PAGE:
In summary, 1) redeem these days of sales by not forgetting Jesus and being aware of when he is slipping from the center of your affections.  2) Redeem these days by remembering shopping is more about generosity and the joy of giving than it is the joy of acquiring.  3) Redeem these days by enjoying God’s gifts and the people you get to be with in the process. Don’t let it overtake Christ in your life.  Although getting things and enjoying them are good, that isn’t meant to be the only thing you think about as the sales papers and ads flash past your eyes.  Finally 4) be wise! Set up some helps that guard you from your areas of greatest temptation. So enjoy Christ and enjoy acting like Christ this Christmas who enjoyed things richly and gave sacrificially – even his own life – all for the glory of His Father.

How to Avoid Legalism While Pursuing Holiness?

These are some thoughts stirred up from Sunday’s sermon entitled “Freed to Holiness”

Legalism is a matter of the heart.  Pursuing holiness, especially obeying God’s commands, is not legalism. It is being an obedient child.  However it is doing the commands of God for the acceptance of God or to avoid the wrath of God, which turns a pursuit of holiness into legalism.

To pursue holiness is 1) to be separate from sin and 2) to pursue God’s glory above your own.  A pursuit of holiness can turn into legalism when obedience is done for your own glory or when your obedience is a boast in your deeds rather than God’s power.  Look at the Pharisees in Matthew 6:1-4 or Luke 18:9-14.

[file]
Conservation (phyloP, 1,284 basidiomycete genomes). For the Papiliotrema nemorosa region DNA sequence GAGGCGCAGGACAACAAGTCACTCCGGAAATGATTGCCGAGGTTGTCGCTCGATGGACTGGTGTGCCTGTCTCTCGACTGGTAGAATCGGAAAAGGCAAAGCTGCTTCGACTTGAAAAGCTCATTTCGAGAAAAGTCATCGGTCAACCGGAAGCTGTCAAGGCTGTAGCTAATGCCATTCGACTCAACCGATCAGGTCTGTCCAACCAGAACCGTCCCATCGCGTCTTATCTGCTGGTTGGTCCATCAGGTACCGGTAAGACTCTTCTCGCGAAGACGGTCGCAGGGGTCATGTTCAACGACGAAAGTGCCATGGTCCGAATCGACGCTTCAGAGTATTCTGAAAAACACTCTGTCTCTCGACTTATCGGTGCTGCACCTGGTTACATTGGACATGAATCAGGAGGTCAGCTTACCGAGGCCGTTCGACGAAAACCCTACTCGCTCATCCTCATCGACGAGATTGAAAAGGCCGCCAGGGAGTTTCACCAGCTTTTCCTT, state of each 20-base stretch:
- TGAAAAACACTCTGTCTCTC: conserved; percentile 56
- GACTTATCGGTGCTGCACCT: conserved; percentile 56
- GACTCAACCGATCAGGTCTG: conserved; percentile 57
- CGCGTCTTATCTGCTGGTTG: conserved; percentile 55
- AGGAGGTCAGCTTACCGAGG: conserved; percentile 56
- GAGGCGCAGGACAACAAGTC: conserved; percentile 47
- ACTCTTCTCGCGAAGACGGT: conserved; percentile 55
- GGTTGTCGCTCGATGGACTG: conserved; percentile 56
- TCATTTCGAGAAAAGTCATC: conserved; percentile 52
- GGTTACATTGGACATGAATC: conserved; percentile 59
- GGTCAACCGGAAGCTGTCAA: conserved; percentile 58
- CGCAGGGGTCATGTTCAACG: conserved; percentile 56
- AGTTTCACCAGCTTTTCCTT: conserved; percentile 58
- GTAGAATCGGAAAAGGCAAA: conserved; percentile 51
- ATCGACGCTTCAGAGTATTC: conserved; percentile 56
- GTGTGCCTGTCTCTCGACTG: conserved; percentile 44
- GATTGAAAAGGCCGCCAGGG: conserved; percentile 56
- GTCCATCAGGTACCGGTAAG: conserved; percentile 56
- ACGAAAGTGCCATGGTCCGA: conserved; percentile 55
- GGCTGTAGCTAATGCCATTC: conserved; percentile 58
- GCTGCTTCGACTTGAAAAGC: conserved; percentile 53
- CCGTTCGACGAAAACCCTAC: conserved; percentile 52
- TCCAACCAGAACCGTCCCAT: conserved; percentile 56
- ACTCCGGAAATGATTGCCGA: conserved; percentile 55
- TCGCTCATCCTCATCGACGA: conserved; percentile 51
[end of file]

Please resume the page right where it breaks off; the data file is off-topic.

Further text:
A pursuit of holiness becomes legalism when we major on amounts rather than on the heart. For example, we read our Bibles to savor the Savior not to earn favor before God. And we come to the Bible because our heart desperately needs God’s word day after day, moment after moment.  That is different than saying I must read for 30 minutes because any less time is not enough.  “Not enough for what?” is the question. When we talk in terms of time as a measure of holiness then we are usually seeking to avoid guilt derived from comparing ourselves to others or from a standard of holiness established by amounts rather than the intention of the heart.  The word “enough” is a dead give away for legalism as we seek to pursue the freedom of holiness.

We can also pursue holiness by praying to our Father in heaven. This is not to gain acceptance or to avoid wrath. I am accepted in Christ and Jesus is my only shelter from the fatal wrath of God.  I pray in order to commune with my Father, to petition him for needs, and to call out for his power to be exerted on behalf of others.  The legalist would be tempted to find obedience measured in the amount of time he/she prays or the amount of people you pray for (unless you gave your word you would pray for all 15 people in your community group…then you pray for 15 people). Holiness is not about amounts it is about the intention of the heart.

In your mind, the question might arise, “What if I don’t feel like reading my Bible, praying to God, or giving cheerfully? What if I don’t feel like loving my enemy or my neighbor?”  The answer is not, as I have heard before, to avoid “legalism” and disobey clear commands of Scripture. A pursuit of holiness is total surrender to Christ as your Lord and a desire to obey everything he has commanded that we might stay separate from sin.  Therefore the answer is to repent- repent of your lack of desire, confess your feelings of indifference, ask for God to meet you as you seek to obey, and then….Act.  Obey the commands of your good Master.  1 John 5:3 says, “ For this is the love of God, that we keep his commandments. And his commandments are not burdensome.”  They aren’t burdensome because he will give you everything you need-  the faith, the energy, the wisdom, and the way of escape- so that you can obey your Father.